2017 Tax Changes: Brace for Impact
Top 10 Things Business Leaders Need to Know about Tax Reform
On Wednesday, January 31, Paycor hosted a webinar on the payroll implications of the Tax Cuts and Jobs Act of 2017. Here are the highlights.
Q1. What payroll related items were included in the Tax Cuts and Jobs Act of 2017?
There were a few different changes including:
- Revised tax brackets
- Suspension of personal exemption amounts
- Decrease in the optional flat withholding tax rate for those receiving up to $1M in supplemental wage payments
- Reduction in withholding rate for those receiving $1M or more in supplemental wage payments
- Elimination of tax-free employer reimbursements for moving expenses
- Definition of tangible personal property for employee achievement award
Q2. What were the exact changes in the supplemental wage rate?
- For those receiving up to $1M in supplement wage payments in 2018, the rate changed from 25% to 22%.
- For those receiving $1M or more in supplement wage payments in 2018, the rate changed from 39.6% to 37%.
Q3. Has the IRS released the actual tax tables yet?
The IRS released the tax tables that are used for the percentage method of income tax withholding. The percentage method is used by Paycor and most other payroll providers. The IRS has not yet released the full tables for the wage bracket method, but is expected to do so in late February along with the calculator.
Q4. When will all of these changes take effect?
Employers are required to implement the new tax tables by February 15th, 2018. (For clients, Paycor has already updated all impacted tax tables effective January 19, 2019.)
Q5. I'm receiving questions from employees about how they will be impacted. How can they confirm their withholding has been updated?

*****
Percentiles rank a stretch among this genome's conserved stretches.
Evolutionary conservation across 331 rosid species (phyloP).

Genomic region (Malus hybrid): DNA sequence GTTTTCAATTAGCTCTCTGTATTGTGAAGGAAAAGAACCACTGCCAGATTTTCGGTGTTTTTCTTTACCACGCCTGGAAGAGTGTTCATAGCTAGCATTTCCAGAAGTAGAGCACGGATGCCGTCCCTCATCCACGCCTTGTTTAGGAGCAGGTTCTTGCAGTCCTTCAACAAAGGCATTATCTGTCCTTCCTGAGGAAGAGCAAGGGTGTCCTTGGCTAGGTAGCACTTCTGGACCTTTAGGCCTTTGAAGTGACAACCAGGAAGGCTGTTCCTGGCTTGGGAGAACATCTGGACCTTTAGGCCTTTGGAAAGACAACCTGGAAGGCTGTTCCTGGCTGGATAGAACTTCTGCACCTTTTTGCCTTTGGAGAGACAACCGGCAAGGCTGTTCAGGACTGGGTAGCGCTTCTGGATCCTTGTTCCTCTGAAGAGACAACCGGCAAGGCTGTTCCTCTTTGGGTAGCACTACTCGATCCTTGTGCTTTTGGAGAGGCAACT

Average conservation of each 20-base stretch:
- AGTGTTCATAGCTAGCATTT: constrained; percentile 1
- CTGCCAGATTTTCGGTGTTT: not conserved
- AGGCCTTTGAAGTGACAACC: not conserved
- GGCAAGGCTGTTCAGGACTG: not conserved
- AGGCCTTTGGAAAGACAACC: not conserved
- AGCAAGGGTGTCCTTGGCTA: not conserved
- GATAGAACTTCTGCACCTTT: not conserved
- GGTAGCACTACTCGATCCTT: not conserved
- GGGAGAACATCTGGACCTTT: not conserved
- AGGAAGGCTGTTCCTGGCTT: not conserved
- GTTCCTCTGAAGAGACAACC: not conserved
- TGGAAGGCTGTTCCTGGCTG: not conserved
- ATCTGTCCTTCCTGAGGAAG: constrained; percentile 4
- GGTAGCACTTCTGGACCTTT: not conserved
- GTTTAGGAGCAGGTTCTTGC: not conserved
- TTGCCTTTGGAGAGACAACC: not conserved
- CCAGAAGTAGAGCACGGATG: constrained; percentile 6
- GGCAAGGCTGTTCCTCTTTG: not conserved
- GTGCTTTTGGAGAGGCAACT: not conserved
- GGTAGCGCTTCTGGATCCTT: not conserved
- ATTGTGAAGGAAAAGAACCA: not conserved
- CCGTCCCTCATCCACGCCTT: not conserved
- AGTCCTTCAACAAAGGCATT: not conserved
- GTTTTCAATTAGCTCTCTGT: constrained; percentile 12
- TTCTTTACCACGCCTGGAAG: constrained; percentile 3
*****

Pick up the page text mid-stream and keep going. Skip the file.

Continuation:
We suggest reviewing the withholding calculator on www.IRS.gov which will be revised with the new tax tables. The IRS estimates this will be updated by the end of February.
Q6. What about W-4s? Do we need to make all of our employees make updates to their W-4 withholding?
The IRS is still updating the W-4 form for 2018 and has not provided a release date.
Q7. What changes were made to the Affordable Care Act (ACA)?
The individual mandate penalty tax has been eliminated however all reporting elements remain.
Q8. Are there any outstanding state revenue tax tables affected by these federal changes?
- Right now, the following states have delayed the release of their 2018 tax tables:
- Colorado, Missouri, North Dakota, Oregon and Vermont
- Other jurisdictions (such as Washington D.C.) have indicated they may release revised 20-18 tables in light of the federal legislation. We are monitoring these changes closely.
Q9. It looks like some benefits were impacted by this change, what should we know?
One of the biggest changes is around moving expenses. These expenses are now completely taxable. There were also changes in commuter benefits.
Q10. What should we do in regard to our corporate or personal tax changes?
For any changes included in the bill regarding corporate or personal tax changes, you should contact your CPA or tax advisor.
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